What is love? We need to make remarks general enough to cover romantic love, familial love, etc.

In the most general sense of love as it applies to contexts in which x loves y, where x and y are both persons, x loves y insofar as x desires benefits for y and does not desire harms for y. For simplicity I will define benefits to include harm-avoidance.

What does it mean for love to be conditional?

X loves y unconditionally iff x desires benefits for y regardless of x perceiving any benefits for x.

x loves y conditionally iff x’s desire of benefits for y depends on x perceiving benefits for x.

An example of conditional love would be if Sally let Jim live in her home, but kicked him out when she discovered that Jim had been stealing from her. An example of unconditional love would be if Sally let Jim live with her even after Jim was caught stealing from her, was later discovered to have killed Sally’s puppy, and even later was discovered to have raped and tortured Sally’s mother.

Now that the crucial terms have been clarified, here is the crux of my argument:

There is no human being that desires benefits for another human regardless of benefits to themselves. Keep in mind that the avoidance of harm is a benefit. For each person who loves another person, there is a finite threshold of harm beyond which they cannot tolerate to continue their love. The threshold may be higher for some than for others. For some it may be cheating while for others it will be torture. But being finite creatures, humans have only a finite capacity to put up with crap.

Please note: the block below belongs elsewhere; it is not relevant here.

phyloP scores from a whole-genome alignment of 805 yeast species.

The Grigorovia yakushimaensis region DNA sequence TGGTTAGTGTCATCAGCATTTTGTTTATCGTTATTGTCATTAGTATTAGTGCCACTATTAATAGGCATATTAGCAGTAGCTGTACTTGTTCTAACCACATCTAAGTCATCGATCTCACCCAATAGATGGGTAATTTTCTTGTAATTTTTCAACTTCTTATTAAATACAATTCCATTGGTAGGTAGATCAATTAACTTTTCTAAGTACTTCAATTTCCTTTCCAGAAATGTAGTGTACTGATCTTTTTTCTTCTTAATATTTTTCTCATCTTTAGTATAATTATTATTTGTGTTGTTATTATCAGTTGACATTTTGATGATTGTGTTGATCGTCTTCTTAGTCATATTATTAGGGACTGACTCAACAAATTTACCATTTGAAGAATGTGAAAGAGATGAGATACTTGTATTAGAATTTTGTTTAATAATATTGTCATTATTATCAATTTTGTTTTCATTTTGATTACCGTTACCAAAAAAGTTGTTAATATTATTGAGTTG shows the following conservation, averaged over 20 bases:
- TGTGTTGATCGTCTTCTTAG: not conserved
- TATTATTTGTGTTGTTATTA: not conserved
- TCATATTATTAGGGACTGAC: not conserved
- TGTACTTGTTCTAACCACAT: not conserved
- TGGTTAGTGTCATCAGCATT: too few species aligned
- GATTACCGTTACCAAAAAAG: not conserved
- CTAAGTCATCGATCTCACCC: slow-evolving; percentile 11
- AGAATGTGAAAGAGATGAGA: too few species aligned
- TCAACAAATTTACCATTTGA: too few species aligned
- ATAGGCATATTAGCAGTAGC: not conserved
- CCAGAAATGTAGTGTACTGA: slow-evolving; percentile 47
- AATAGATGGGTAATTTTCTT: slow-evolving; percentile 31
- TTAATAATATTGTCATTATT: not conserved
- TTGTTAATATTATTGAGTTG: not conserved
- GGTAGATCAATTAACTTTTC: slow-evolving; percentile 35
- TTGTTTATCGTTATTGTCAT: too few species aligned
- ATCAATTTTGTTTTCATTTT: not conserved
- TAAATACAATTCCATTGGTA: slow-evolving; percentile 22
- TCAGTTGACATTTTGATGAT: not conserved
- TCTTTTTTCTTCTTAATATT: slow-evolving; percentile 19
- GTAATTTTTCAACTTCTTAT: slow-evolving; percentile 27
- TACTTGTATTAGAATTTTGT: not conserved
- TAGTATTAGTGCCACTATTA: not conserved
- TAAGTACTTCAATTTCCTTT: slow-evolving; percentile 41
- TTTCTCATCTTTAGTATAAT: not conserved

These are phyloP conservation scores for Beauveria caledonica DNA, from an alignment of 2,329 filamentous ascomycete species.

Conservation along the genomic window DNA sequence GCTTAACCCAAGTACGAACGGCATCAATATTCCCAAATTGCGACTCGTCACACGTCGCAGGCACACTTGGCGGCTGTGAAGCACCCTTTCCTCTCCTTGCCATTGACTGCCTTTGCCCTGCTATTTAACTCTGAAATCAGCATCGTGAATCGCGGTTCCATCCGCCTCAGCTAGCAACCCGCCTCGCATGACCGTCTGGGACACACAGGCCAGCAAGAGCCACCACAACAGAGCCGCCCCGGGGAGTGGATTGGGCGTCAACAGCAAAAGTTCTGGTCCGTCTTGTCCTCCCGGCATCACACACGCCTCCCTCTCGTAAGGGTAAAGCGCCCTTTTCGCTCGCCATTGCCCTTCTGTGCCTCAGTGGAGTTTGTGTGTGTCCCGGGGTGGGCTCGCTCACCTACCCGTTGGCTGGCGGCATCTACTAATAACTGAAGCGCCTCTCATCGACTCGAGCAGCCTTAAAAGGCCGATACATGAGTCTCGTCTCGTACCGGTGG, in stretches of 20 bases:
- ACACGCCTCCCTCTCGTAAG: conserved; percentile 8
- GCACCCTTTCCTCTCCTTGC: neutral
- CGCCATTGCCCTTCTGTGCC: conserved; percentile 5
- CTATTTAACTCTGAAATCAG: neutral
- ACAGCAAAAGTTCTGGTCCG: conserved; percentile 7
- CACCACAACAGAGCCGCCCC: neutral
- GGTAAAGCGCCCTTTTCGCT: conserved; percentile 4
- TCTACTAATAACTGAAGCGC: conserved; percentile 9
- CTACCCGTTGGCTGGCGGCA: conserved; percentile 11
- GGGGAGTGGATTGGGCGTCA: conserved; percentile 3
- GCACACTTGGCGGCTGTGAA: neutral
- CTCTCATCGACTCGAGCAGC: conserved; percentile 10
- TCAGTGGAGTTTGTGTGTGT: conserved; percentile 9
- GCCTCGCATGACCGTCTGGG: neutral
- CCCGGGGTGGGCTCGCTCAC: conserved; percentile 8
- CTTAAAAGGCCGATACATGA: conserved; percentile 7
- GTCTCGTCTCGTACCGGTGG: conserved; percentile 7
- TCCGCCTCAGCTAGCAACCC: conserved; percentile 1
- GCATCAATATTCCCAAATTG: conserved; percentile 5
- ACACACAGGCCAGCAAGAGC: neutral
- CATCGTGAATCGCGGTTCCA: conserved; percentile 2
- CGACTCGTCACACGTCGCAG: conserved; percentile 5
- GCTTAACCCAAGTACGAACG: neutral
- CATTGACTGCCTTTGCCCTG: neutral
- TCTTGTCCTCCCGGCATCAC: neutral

In summary: Send flowers.

Happy Valentine’s Day!

Everyone has four eyes, or: why optometrists are stupid.

Saturday, October 21st, 2006

The Ones that are Held for Pleasure

Originally uploaded by Pete Mandik.

1. Assume, for simplicity, that everyone has two eyes that they see with (apologies, then, to pirates and cyclopses).

2. Assume, for simplicity, that everyone has two eyes that are seen (again, apologies).

3. Eyes that are seen are objective, that is, everyone else can see them.

4. Eyes that you see with are subjective, that is, only you can see with them.

5. Eyes that are seen are spatial (they have locations and shapes) and this is readily observable.

6. Eyes that you see with are nonspatial (they have neither locations nor shapes) since they occupy no position or amount of the visual field.

7. Eyes that are seen with cannot be identical to eyes that are seen since an objective spatial thing cannot be identical to a subjective nonspatial thing.

Therefore, everyone has four eyes.

One Great Thing…

Saturday, September 30th, 2006

One great thing about every generalization I’ve ever made about inexitents is that there exist no counterexamples.